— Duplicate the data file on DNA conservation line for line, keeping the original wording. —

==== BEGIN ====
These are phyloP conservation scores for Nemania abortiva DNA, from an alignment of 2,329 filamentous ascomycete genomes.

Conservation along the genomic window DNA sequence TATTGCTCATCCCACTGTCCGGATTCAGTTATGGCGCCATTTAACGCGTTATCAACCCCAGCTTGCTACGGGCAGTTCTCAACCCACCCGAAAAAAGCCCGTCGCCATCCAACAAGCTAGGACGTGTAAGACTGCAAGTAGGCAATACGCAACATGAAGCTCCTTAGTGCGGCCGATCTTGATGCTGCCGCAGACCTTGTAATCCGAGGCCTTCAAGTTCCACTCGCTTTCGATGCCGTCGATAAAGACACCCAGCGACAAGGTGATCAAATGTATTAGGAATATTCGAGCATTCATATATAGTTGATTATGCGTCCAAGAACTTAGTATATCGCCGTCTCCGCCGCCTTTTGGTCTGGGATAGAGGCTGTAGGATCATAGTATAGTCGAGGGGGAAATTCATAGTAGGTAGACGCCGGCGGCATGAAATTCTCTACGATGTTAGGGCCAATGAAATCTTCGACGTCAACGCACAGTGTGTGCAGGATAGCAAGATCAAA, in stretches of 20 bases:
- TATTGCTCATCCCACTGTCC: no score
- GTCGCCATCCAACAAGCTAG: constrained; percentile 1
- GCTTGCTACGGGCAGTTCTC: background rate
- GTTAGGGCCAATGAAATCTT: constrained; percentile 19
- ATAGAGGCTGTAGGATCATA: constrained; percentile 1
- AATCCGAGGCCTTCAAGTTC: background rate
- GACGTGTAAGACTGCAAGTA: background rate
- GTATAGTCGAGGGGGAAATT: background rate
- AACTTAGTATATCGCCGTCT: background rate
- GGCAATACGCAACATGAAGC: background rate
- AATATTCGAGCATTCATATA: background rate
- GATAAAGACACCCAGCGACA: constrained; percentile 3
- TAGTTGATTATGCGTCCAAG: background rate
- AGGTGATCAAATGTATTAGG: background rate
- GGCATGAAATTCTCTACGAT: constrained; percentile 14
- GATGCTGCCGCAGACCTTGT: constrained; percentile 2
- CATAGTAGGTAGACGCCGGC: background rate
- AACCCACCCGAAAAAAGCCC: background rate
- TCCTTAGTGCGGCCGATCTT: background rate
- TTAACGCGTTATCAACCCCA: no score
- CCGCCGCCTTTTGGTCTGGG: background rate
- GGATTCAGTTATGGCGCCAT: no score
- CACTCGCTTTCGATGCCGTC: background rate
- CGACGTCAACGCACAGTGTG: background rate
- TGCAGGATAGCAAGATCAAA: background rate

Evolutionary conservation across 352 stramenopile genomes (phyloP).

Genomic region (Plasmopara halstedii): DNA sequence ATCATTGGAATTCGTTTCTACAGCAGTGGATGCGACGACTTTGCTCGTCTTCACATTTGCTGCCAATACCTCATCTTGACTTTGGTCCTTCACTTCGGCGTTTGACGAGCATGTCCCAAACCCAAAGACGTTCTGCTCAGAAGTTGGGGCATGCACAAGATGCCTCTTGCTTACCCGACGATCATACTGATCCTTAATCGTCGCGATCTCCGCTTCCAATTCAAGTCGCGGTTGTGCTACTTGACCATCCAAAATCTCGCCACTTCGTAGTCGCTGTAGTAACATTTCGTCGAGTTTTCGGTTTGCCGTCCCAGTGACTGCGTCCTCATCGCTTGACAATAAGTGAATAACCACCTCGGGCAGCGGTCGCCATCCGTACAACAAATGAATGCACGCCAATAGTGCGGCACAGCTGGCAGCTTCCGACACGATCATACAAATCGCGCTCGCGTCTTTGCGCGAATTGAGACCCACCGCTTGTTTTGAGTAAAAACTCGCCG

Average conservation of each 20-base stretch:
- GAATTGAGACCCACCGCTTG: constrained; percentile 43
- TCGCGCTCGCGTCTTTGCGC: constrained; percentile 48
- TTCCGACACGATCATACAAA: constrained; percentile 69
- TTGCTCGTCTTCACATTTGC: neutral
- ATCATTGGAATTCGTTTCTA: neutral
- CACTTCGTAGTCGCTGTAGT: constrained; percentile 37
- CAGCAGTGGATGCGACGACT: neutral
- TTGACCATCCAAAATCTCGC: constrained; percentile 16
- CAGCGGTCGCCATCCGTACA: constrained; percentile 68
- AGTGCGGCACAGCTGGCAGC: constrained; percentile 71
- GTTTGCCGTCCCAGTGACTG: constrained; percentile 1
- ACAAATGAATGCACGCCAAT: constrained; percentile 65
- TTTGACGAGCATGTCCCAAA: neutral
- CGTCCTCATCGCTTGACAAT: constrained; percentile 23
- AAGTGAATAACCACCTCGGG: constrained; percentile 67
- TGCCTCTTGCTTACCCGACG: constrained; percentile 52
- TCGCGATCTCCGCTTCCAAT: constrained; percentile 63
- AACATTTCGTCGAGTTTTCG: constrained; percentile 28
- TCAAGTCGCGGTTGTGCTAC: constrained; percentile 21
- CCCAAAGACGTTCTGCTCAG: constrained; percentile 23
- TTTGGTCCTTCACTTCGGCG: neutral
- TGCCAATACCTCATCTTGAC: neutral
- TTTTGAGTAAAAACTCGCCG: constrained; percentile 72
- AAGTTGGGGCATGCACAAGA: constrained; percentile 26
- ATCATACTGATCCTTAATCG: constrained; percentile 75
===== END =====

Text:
These are phyloP conservation scores for Nemania abortiva DNA, from an alignment of 2,329 filamentous ascomycete genomes.

Conservation along the genomic window DNA sequence TATTGCTCATCCCACTGTCCGGATTCAGTTATGGCGCCATTTAACGCGTTATCAACCCCAGCTTGCTACGGGCAGTTCTCAACCCACCCGAAAAAAGCCCGTCGCCATCCAACAAGCTAGGACGTGTAAGACTGCAAGTAGGCAATACGCAACATGAAGCTCCTTAGTGCGGCCGATCTTGATGCTGCCGCAGACCTTGTAATCCGAGGCCTTCAAGTTCCACTCGCTTTCGATGCCGTCGATAAAGACACCCAGCGACAAGGTGATCAAATGTATTAGGAATATTCGAGCATTCATATATAGTTGATTATGCGTCCAAGAACTTAGTATATCGCCGTCTCCGCCGCCTTTTGGTCTGGGATAGAGGCTGTAGGATCATAGTATAGTCGAGGGGGAAATTCATAGTAGGTAGACGCCGGCGGCATGAAATTCTCTACGATGTTAGGGCCAATGAAATCTTCGACGTCAACGCACAGTGTGTGCAGGATAGCAAGATCAAA, in stretches of 20 bases:
- TATTGCTCATCCCACTGTCC: no score
- GTCGCCATCCAACAAGCTAG: constrained; percentile 1
- GCTTGCTACGGGCAGTTCTC: background rate
- GTTAGGGCCAATGAAATCTT: constrained; percentile 19
- ATAGAGGCTGTAGGATCATA: constrained; percentile 1
- AATCCGAGGCCTTCAAGTTC: background rate
- GACGTGTAAGACTGCAAGTA: background rate
- GTATAGTCGAGGGGGAAATT: background rate
- AACTTAGTATATCGCCGTCT: background rate
- GGCAATACGCAACATGAAGC: background rate
- AATATTCGAGCATTCATATA: background rate
- GATAAAGACACCCAGCGACA: constrained; percentile 3
- TAGTTGATTATGCGTCCAAG: background rate
- AGGTGATCAAATGTATTAGG: background rate
- GGCATGAAATTCTCTACGAT: constrained; percentile 14
- GATGCTGCCGCAGACCTTGT: constrained; percentile 2
- CATAGTAGGTAGACGCCGGC: background rate
- AACCCACCCGAAAAAAGCCC: background rate
- TCCTTAGTGCGGCCGATCTT: background rate
- TTAACGCGTTATCAACCCCA: no score
- CCGCCGCCTTTTGGTCTGGG: background rate
- GGATTCAGTTATGGCGCCAT: no score
- CACTCGCTTTCGATGCCGTC: background rate
- CGACGTCAACGCACAGTGTG: background rate
- TGCAGGATAGCAAGATCAAA: background rate

Evolutionary conservation across 352 stramenopile genomes (phyloP).

Genomic region (Plasmopara halstedii): DNA sequence ATCATTGGAATTCGTTTCTACAGCAGTGGATGCGACGACTTTGCTCGTCTTCACATTTGCTGCCAATACCTCATCTTGACTTTGGTCCTTCACTTCGGCGTTTGACGAGCATGTCCCAAACCCAAAGACGTTCTGCTCAGAAGTTGGGGCATGCACAAGATGCCTCTTGCTTACCCGACGATCATACTGATCCTTAATCGTCGCGATCTCCGCTTCCAATTCAAGTCGCGGTTGTGCTACTTGACCATCCAAAATCTCGCCACTTCGTAGTCGCTGTAGTAACATTTCGTCGAGTTTTCGGTTTGCCGTCCCAGTGACTGCGTCCTCATCGCTTGACAATAAGTGAATAACCACCTCGGGCAGCGGTCGCCATCCGTACAACAAATGAATGCACGCCAATAGTGCGGCACAGCTGGCAGCTTCCGACACGATCATACAAATCGCGCTCGCGTCTTTGCGCGAATTGAGACCCACCGCTTGTTTTGAGTAAAAACTCGCCG

Average conservation of each 20-base stretch:
- GAATTGAGACCCACCGCTTG: constrained; percentile 43
- TCGCGCTCGCGTCTTTGCGC: constrained; percentile 48
- TTCCGACACGATCATACAAA: constrained; percentile 69
- TTGCTCGTCTTCACATTTGC: neutral
- ATCATTGGAATTCGTTTCTA: neutral
- CACTTCGTAGTCGCTGTAGT: constrained; percentile 37
- CAGCAGTGGATGCGACGACT: neutral
- TTGACCATCCAAAATCTCGC: constrained; percentile 16
- CAGCGGTCGCCATCCGTACA: constrained; percentile 68
- AGTGCGGCACAGCTGGCAGC: constrained; percentile 71
- GTTTGCCGTCCCAGTGACTG: constrained; percentile 1
- ACAAATGAATGCACGCCAAT: constrained; percentile 65
- TTTGACGAGCATGTCCCAAA: neutral
- CGTCCTCATCGCTTGACAAT: constrained; percentile 23
- AAGTGAATAACCACCTCGGG: constrained; percentile 67
- TGCCTCTTGCTTACCCGACG: constrained; percentile 52
- TCGCGATCTCCGCTTCCAAT: constrained; percentile 63
- AACATTTCGTCGAGTTTTCG: constrained; percentile 28
- TCAAGTCGCGGTTGTGCTAC: constrained; percentile 21
- CCCAAAGACGTTCTGCTCAG: constrained; percentile 23
- TTTGGTCCTTCACTTCGGCG: neutral
- TGCCAATACCTCATCTTGAC: neutral
- TTTTGAGTAAAAACTCGCCG: constrained; percentile 72
- AAGTTGGGGCATGCACAAGA: constrained; percentile 26
- ATCATACTGATCCTTAATCG: constrained; percentile 75